That’s fortuitous, because Olga (Elena Fokina), the girl who was to take that part, has announced her intention to leave as a result of Hingle’s mysterious absence. The coincidence leads to what is the film’s single most memorable sequence, in which Susie’s audition for the role alternates with its effect on Olga—a virtuoso montage of action and editing that may not actually be scary, but is certainly unsettling (and for some will be positively revolting).
How these various threads eventually tie together, culminating in a grand finale in which Mother Markos finally makes her big appearance, would be a chore, perhaps even an impossible one. Suffice it to say that this “Suspiria,” edited by Walter Fasano, mostly lumbers along at a pace as stately as that the aged Klemperer affects—it winds up running, at 153 minutes, nearly an hour longer than the original; even the performance of “Volk,” with the troupe garbed in some remarkably outré outfits, comes across as a loony riff by choreographer Damien Jalet out of Pina Bausch territory rather than a witty foreboding of things to come.
There’s much to admire in Johnson’s performance—no least her response to the role’s physical demands—but the film is undoubtedly a tribute to Guadagnino’s muse Swinton. It’s best if viewers find out about her multifaceted contributions to it by themselves (or through sleuthing they can do afterward); suffice it to say that while it’s possible to criticize what she and the director have pulled off as a mere stunt, it’s one that definitely works. Mia Goth, as Susie’s school friend Sara, gets some creepy footage as a girl eager to discover the secrets that lurk within the academy’s walls, Moretz plays to the rafters in her brief scene; and Fokina shows enormous versatility, of the physical sort, in her single major sequence (though special effects are obviously involved as well). But much of the fun comes from watching grande dames like Angela Winkler, Ingrid Caven, Sylvie Testud and Alek Wek camping it up as Madame Blanc’s faculty colleagues.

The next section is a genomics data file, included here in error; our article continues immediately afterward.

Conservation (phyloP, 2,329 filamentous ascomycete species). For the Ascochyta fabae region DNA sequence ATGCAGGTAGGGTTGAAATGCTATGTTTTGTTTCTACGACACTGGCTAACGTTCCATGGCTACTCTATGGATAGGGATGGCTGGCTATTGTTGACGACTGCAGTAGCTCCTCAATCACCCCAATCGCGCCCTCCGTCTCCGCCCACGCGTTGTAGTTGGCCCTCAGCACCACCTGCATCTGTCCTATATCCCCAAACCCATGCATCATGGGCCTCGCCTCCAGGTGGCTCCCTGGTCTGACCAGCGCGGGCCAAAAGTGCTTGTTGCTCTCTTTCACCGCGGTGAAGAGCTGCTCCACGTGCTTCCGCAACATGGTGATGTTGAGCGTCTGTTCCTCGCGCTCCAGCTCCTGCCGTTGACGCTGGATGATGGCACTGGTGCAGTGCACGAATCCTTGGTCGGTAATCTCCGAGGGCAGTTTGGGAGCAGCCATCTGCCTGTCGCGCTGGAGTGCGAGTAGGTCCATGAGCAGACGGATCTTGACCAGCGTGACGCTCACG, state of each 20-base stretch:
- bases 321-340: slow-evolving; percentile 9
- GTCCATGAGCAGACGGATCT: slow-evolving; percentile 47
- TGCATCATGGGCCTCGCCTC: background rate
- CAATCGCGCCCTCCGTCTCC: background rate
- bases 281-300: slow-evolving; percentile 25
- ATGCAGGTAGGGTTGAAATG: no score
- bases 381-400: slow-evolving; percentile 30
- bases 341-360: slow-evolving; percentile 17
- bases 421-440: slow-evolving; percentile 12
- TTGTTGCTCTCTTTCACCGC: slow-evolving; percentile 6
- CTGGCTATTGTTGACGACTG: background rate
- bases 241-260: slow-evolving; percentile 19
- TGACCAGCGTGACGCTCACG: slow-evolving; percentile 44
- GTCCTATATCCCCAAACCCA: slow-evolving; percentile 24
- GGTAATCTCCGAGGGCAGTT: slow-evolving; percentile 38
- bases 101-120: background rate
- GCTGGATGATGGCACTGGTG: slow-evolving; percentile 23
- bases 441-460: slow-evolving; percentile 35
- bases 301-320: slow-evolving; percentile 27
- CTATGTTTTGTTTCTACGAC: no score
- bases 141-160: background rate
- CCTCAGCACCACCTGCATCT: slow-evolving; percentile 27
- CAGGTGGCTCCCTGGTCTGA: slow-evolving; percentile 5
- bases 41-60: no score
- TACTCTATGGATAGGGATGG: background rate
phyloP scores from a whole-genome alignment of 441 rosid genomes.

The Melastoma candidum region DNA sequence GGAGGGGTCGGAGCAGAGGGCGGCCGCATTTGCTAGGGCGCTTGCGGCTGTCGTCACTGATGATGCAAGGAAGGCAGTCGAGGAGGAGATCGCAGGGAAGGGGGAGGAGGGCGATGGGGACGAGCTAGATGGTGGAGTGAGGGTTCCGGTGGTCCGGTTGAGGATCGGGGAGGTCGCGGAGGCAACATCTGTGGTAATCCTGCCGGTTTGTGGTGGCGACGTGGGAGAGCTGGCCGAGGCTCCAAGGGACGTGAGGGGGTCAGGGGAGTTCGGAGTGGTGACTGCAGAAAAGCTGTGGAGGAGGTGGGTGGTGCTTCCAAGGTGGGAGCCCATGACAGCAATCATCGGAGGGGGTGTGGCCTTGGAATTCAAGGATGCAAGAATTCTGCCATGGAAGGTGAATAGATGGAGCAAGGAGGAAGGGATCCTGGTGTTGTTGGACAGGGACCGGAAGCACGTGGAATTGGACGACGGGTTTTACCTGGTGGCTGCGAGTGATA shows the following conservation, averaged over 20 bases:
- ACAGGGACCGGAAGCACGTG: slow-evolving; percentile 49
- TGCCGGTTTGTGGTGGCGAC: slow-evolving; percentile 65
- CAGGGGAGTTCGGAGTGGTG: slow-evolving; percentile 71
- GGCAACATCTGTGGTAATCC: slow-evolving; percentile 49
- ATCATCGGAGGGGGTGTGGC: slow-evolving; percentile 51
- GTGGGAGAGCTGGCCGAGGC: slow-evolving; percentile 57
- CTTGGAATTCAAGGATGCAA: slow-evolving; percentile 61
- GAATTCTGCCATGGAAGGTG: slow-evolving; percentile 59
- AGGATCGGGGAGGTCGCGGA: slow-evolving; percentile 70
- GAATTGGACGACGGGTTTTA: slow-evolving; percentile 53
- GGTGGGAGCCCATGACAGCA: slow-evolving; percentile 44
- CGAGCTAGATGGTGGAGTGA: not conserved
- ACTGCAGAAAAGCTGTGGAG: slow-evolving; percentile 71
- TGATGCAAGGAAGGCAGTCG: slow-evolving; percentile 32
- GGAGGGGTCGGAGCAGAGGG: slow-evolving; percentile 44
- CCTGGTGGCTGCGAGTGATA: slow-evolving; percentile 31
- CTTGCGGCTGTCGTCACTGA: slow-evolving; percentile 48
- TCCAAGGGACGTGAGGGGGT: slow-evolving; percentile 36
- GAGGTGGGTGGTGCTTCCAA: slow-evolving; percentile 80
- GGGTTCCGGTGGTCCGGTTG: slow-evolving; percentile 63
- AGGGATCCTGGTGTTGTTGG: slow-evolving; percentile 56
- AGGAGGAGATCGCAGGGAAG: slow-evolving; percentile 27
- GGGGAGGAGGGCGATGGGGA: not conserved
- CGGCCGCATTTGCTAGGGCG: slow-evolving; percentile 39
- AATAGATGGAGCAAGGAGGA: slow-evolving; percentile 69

Any Guadagnino film boasts extraordinary visuals, and this one is no exception. Inbal Weinberg’s production design and Giulia Piersanti’s costumes are ravishing in their way, though the color palette of cinematographer Sayombhu Mukdeeprom emphasizes drab browns and grays, befitting the moody atmosphere. Nor should one overlook the makeup effects; they’re as important as anything else here—more so, in fact—and they’re enormously impressive.
Still, while you can admire Guadagnino’s achievement in reimaging “Suspiria”—this is obviously a very personal vision, carried through with absolute conviction—it’s unhappily the case that his film, apart from some potently disturbing imagery, is not at all frightening, rather dull, and decidedly silly. Ultimately it tries to elevate the horror genre in the way that Kubrick did in “The Shining,” which transcended its source material to such an extent that it even irritated the source’s author. But Guadagnino does not prove Kubrick’s equal, whatever his admiration for his work. In its effect his movie resembles “The Shining” less than it does a picture with a theme similar to its own—Darren Aronofsky’s “mother!” Its message is, to be sure, less deliberately opaque, but the end result is the same: despite the obvious artistry behind it, the new “Suspiria” is loony and tedious in approximately equal measure, whatever it wants to say.